AMD's FidelityFX Super Resolution will launch this year to take on Nvidia DLSS

Big Navi
(Image credit: AMD)

AMD has confirmed that FidelityFX Super Resolution, Team Red's AI-powered graphics booster to rival Nvidia's DLSS (Deep Learning Super Sampling), will be coming to RDNA 2-powered gaming PCs this year.

FidelityFX was initially teased when the Radeon 6000 graphics cards were announced, but actual launch information has been kept behind locked doors leading to a lot of rumors about when, or even if, we would be seeing it launch.

The previous murmurs surrounding the release were that we would see
AMD's FidelityFX coming to Radeon RX GPUs in March 2021, something that was clearly a tad optimistic. Scott Herkelman (CVP & GM at AMD Radeon) in an interview with PCWorld confirmed that their rival to Nvidia's DLSS program is still on the cards and planned for a launch later in 2021.

"It’s progressing very well internally in our lab, but it’s our commitment to the gaming community that it needs to be open that it needs to work across all things and game developers need to adopt it. Even though it’s progressing well, we still have more work to do and not only internally but with our game developer partners.

We want to launch it this year. We believe we can do that this year, but at the same time we a lot more work ahead of us. We need to make sure the image quality is there. We need to make sure it can scale from different resolutions. And at the same time that our game developers are happy with what we are producing."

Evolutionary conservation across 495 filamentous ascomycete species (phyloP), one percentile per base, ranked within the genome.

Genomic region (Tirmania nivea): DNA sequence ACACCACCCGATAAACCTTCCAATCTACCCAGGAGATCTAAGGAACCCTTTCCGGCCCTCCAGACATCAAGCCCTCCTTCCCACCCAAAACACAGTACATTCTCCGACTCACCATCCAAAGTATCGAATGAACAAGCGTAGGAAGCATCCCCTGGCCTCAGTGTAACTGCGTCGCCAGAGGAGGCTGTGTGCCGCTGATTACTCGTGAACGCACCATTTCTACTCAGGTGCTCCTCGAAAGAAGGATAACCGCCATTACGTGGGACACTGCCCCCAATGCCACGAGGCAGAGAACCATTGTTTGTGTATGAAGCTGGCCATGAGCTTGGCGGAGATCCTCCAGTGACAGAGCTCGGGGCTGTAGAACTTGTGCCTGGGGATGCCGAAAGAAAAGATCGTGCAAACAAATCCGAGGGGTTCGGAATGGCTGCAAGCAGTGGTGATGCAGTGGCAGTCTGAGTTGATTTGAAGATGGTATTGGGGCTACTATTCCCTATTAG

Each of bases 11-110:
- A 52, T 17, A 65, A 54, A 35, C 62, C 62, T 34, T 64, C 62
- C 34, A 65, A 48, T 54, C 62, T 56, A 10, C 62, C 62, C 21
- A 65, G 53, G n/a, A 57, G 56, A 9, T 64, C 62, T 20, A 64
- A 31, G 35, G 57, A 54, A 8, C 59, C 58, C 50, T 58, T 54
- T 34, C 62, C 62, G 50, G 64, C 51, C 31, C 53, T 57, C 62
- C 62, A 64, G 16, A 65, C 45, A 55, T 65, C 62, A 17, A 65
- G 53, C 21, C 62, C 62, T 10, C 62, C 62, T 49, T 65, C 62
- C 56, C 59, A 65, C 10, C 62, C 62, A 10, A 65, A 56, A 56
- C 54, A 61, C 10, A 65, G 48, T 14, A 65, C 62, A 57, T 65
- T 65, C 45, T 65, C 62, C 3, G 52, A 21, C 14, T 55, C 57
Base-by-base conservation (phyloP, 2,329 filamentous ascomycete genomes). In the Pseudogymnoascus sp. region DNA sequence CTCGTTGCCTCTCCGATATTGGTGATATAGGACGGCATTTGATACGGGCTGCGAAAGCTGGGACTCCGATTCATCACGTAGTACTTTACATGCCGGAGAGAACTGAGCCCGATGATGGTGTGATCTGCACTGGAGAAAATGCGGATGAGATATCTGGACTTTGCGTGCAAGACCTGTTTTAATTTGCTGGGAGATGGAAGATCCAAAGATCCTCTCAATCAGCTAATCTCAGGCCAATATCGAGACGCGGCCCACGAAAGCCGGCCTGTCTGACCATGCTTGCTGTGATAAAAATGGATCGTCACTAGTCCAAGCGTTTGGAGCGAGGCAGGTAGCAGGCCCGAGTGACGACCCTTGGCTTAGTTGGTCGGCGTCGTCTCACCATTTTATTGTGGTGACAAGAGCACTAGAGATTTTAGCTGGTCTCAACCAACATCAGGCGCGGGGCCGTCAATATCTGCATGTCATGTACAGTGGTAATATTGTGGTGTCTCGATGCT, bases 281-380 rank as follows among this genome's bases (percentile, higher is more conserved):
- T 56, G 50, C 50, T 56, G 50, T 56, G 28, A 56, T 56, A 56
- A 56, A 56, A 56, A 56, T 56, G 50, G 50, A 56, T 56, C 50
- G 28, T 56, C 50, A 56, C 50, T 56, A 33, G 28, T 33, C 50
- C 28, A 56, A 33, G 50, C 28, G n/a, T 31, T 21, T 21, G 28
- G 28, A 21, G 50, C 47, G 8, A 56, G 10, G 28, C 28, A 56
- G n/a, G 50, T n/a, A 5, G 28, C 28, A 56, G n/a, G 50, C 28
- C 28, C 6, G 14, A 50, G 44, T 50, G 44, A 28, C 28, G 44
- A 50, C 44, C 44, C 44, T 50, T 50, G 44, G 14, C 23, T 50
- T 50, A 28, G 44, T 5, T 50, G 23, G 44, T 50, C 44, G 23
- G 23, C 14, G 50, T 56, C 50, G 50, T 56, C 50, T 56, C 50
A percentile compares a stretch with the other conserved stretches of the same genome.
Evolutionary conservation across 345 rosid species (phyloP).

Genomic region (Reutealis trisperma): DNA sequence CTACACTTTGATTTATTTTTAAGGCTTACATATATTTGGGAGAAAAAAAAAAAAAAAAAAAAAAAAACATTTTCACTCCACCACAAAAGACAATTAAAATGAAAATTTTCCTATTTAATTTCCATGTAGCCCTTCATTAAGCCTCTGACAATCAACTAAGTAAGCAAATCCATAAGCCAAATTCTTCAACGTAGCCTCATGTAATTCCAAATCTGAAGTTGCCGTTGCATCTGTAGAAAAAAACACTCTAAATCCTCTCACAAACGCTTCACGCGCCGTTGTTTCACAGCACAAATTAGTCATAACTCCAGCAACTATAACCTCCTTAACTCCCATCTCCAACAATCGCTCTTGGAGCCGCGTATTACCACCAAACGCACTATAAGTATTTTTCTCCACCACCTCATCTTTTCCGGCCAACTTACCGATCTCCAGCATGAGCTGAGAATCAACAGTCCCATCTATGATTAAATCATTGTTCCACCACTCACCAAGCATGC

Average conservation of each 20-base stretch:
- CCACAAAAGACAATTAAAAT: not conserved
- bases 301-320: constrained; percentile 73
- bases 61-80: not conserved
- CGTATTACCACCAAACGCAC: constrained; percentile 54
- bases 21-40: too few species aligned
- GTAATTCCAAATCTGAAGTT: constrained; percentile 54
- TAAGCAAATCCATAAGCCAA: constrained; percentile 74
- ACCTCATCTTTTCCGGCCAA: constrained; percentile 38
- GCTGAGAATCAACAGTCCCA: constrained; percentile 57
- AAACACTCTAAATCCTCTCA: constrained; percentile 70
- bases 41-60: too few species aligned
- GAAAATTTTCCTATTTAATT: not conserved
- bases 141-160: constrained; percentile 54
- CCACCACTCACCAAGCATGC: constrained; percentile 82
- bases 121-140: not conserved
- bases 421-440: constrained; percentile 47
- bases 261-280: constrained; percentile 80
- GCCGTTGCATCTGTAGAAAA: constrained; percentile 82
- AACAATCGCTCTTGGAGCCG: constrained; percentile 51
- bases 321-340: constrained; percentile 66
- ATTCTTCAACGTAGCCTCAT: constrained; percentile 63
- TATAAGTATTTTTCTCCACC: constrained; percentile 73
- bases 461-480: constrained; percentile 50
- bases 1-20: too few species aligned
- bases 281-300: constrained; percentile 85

Long live the king

AMD's caution for the launch is understandable. Despite Nvidia getting the jump on AMD with its AI frame-boosting tech all the way back in 2018 for the GeForce 2000 series GPUs, DLSS 1.0 was far from the beast that it is today.

There were initially very few games that you could use DLSS on, and the actual results varied massively across players, with some seeing a large drop in graphics quality when using the feature. When DLSS 2.0 was developed, super-sampling managed to earn a deserved reputation for consistently boosting framerates while preserving resolution and graphics.

In fact, some people have found that certain titles can be almost impossible to play at advertised graphics without the help of DLSS if you want to use ray tracing, giving the feature further praise in demanding titles such as Cyberpunk 2077 or Watch Dogs: Legion. There's no doubting that the current DLSS 2.0 is a genuine gamechanger for folk looking to really kick up both resolution and framerates, without having to fork out the cash for a more expensive system.

Can AMD finally knock Nvidia off its throne?

The launch for the Big Navi cards late last year finally introduced ray tracing to the AMD lineup of GPUs, and even though both the Radeon RX 6800 and Radeon RX 6800 XT are fantastic graphics cards, they simply didn't have the appeal of cards such as the GeForce RTX 3080 or RTX 3070 because they lacked similar technology to DLSS.

Since AMD's Big Navi cards didn't have an answer to supersampling, they had to render each frame at higher resolutions, a process that made the cards much slower than its Nvidia equivalents when trying to match graphical output. 

With FidelityFX, however, AMD should be able to cut into Nvidia's advantage on this front, making their cards much more competitive against comparable Nvidia RTX 3000-series graphics cards. 

Nvidia has long dominated lists like the Steam Hardware Survey likely due to both availability and customer demand. With Radeon GPUs typically being more affordable than GeForce equivalents however, we may finally see AMD fighting back.

Via WCCFTech

Jess Weatherbed

Jess is a former TechRadar Computing writer, where she covered all aspects of Mac and PC hardware, including PC gaming and peripherals. She has been interviewed as an industry expert for the BBC, and while her educational background was in prosthetics and model-making, her true love is in tech and she has built numerous desktop computers over the last 10 years for gaming and content creation. Jess is now a journalist at The Verge.